Jesus was calling His whole nation to notice they were not on the right path. The miracles were their one best chance to see what they had lost. Whatever blessings they could have had were denied them, even on the human level alone, because they had left the essential ground of understanding inherent to the Covenant. The blessings of Law require not simply obeying the letter of the Law, but required the Law be a pathway to deeper spiritual realities. Because of the Hellenism of the rabbinical colleges, almost no one understood the Law properly because all they knew were the words and what human logic could make of them. It was utterly necessary to have the Hebrew mystical culture just to obey the words. Actually touching the face of God required something which Hellenism simply did not allow.

Jesus knew the shortest path to His Father's divine Presence for fallen mankind was turning the nation around. He also knew that was not going to happen in terms of the earthly system now in place. The only alternative was to make sure it was painfully obvious they were on the wrong track as their last prophetic warning, then throw open the spiritual path first, allowing people to obtain the cultural background after the spiritual change.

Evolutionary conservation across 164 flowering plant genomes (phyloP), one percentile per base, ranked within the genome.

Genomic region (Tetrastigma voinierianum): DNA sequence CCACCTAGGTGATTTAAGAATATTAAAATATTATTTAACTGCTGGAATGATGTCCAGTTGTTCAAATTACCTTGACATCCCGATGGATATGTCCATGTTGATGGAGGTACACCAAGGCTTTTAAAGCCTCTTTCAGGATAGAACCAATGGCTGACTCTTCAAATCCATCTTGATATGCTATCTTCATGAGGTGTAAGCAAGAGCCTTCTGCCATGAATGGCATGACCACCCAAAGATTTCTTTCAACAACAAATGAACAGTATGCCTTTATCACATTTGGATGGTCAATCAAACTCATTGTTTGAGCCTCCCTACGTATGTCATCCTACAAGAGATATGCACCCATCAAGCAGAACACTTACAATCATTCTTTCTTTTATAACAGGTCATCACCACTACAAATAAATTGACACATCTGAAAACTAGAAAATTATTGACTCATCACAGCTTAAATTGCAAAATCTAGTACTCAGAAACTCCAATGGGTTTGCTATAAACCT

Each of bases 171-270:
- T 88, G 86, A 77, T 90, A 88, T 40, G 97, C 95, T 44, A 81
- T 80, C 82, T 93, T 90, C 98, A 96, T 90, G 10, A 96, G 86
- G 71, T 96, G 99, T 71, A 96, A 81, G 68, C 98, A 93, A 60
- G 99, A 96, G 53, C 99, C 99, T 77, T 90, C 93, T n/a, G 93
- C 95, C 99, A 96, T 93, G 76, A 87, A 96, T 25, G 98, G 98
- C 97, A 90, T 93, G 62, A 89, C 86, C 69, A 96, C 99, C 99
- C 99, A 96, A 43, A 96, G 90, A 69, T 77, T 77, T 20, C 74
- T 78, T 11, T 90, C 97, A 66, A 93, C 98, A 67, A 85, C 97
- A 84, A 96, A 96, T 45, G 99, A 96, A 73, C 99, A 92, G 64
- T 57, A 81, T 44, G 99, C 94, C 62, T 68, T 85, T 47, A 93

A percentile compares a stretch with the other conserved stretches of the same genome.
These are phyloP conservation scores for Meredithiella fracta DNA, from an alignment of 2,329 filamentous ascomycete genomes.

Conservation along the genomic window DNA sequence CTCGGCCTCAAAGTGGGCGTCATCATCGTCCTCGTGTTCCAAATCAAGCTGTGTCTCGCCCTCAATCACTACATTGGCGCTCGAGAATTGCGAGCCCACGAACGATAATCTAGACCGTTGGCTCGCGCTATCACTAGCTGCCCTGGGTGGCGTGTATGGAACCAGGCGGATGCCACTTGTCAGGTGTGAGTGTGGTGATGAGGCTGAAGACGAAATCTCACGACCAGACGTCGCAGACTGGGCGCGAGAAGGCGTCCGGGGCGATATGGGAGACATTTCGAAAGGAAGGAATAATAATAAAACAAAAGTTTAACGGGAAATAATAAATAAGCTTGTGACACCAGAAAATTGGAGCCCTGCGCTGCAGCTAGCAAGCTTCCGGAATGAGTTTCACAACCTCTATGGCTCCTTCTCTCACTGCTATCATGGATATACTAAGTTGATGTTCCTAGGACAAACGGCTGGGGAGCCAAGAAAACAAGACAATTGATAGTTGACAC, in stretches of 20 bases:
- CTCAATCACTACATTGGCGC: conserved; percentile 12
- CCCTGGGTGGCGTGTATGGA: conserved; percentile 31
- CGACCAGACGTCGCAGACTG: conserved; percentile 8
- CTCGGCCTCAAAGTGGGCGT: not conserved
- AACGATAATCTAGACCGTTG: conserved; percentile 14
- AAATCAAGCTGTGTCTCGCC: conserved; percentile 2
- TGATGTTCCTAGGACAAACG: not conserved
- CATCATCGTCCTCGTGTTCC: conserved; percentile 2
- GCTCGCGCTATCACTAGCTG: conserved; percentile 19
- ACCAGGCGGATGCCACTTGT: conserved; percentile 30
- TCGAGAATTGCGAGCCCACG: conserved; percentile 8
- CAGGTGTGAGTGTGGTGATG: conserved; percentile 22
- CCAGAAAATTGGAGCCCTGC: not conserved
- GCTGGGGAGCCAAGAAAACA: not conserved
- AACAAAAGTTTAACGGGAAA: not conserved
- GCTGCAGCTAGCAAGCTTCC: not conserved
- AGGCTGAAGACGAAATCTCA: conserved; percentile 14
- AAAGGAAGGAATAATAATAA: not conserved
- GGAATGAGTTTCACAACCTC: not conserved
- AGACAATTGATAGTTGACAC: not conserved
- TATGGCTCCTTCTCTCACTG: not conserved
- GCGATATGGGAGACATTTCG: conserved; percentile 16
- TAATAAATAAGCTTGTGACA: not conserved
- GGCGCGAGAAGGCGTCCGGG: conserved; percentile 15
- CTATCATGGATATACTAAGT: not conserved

The Scripture would offer enough clues to this background, carrying the seeds of Ultimate Truth. Since the chosen keepers of Scripture refused to keep the truth alive, it had to be taken from their hands. Jesus planned well before His public baptism to die as the final last sacrifice to end the old sacrificial system permanently. The implication of this was ending the Old Covenant itself. Since the surviving portion of Israel could no longer obey it anyway, that covenant was done. The written record still serves a purpose, and helps to fill in the blanks after people's souls had crossed over to the Eternal Kingdom of the Spirit. Once their spirits are alive, the restoration and redemption of life here could proceed. The Lord would accept sincere repentance under any context, but expected folks to keep moving toward the moral purity possible only through the ancient Hebrew heritage.